Pierce Collegeâ€™s Science Dome, located on the Fort Steilacoom campus in Lakewood, offers visitors the show of a lifetime for the price of a latte.
Hillary Stephens, associate professor of physics and astronomy and the domeâ€™s coordinator, explained that the first half-hour of the show could consist of a tour of that nightâ€™s sky, or it could cover things like black holes.
The digital planetarium allows visitors to go just about anywhere in the known universe, she said.
â€œYou are sitting underneath and we can project whatever we want up there,â€ she said. â€œIf you can put it on a computer screen, we can put it on the dome. We can simulate the night sky or the view out of a space ship.â€
The presenters are either college students or staff, and they put the content together. Stephens said everyone is extremely excited to offer the public such a rare view of the universe.
After the presentations, there is a half-hour dome video. â€œYou feel like you are flying through space in your chair,â€ said Stephens.
The three public shows each week run at 7 p.m. on Friday and 2 and 3:15 in the afternoon on Saturdays. The 2 oâ€™clock show is geared toward children ages 3 to 8 years old, and Stephens said a lot of grandparents bring their grandchildren to that presentation.
During the 2 p.m. show, there is an open space in the front of the auditorium for the children to sit on the floor. â€œThe presenter has hands-on activities for them to do,â€ Stephens said, adding that an upcoming presentation, titled â€œComets, Asteroids and Meteors, Oh My,â€ is guaranteed to thrill. Adults attending the 2 p.m. Saturday show with children are admitted free, and the show lasts 45 minutes. Prices for the other shows are $3 for children up to 18 and $6 for adults.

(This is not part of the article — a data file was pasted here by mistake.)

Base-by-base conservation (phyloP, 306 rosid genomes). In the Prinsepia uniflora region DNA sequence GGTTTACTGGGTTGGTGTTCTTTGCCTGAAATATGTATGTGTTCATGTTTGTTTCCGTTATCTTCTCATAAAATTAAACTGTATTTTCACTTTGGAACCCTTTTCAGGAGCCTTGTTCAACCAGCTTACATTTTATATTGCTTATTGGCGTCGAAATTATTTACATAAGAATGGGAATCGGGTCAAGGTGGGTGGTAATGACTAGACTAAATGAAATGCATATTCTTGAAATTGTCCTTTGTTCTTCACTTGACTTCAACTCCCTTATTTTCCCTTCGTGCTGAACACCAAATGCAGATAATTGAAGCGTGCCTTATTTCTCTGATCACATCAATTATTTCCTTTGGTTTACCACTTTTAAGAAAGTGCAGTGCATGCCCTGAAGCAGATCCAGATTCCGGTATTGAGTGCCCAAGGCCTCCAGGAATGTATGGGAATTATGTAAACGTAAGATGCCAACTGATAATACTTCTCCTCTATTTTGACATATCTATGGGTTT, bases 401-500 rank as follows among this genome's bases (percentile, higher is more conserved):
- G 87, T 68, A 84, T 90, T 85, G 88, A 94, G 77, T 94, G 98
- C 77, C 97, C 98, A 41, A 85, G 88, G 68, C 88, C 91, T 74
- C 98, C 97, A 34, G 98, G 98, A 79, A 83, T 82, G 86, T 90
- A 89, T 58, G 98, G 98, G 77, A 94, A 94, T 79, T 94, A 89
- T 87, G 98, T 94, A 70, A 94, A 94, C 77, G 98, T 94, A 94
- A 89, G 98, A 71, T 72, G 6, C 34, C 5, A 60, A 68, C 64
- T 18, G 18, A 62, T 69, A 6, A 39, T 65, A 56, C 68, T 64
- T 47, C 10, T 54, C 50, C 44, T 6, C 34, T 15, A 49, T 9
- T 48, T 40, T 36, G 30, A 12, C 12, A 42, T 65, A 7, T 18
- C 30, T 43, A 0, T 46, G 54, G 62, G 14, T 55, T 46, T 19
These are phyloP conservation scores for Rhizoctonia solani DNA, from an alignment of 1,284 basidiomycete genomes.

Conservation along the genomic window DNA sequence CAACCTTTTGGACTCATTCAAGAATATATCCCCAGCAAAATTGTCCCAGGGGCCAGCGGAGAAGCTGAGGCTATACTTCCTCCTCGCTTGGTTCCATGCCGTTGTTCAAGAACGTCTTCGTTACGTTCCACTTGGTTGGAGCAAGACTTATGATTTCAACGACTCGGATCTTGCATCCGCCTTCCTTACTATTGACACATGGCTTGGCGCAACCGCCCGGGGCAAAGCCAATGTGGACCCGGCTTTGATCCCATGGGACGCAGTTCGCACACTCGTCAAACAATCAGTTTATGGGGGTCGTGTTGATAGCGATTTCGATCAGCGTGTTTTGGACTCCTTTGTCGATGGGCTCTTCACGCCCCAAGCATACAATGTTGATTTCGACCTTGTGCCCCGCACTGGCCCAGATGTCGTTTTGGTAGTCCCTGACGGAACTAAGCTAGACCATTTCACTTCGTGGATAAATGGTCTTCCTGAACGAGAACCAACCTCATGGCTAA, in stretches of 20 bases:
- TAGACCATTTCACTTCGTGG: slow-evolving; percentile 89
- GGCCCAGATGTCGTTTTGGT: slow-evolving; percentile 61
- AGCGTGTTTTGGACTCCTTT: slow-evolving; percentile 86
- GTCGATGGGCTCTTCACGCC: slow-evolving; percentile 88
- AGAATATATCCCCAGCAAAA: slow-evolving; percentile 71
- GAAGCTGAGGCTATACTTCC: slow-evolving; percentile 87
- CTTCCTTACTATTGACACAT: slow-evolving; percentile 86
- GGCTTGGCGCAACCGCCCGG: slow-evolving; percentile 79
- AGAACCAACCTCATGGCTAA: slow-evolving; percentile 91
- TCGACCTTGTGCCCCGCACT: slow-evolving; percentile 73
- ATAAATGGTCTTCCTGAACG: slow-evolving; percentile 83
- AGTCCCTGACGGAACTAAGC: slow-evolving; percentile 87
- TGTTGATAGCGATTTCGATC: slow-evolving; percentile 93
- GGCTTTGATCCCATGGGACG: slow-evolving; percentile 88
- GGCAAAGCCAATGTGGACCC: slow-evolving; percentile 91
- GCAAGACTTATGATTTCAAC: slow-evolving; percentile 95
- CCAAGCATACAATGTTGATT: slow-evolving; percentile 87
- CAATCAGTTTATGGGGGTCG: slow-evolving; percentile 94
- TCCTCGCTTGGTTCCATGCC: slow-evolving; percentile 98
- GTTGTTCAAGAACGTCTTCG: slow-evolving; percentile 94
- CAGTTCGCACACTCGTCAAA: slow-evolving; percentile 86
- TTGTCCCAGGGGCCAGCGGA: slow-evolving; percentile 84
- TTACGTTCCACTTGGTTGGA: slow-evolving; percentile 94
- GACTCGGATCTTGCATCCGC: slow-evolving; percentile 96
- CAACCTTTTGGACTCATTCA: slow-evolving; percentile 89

Hall lights are left on for the 2 oâ€™clock show for any children who might become uncomfortable in the dark.
The planetariumâ€™s goal, said Stephens, is to be used for classes, but also to reach out to the public by â€œbringing science to the community and having them get interested in it and learn.â€
Since the programs repeat every five weeks, visitors are encouraged to return to the planetarium often to see a new show.
Stephens teaches classes on astrobiology at Pierce College. She said her high school physics and astronomy teacher sparked her interest in the field.
â€œI think one of the things that has always captured me is the idea that there is just so much out there that we donâ€™t know, and being part of discovering that is awesome,â€ she said.
The planetarium will hold another public event on March 14 called â€œPi Day,â€ said Stephens.
The Fort Steilacoom campus is at 9401 Farwest Dr. More information about the planetarium can be found at piercecollegedome.com.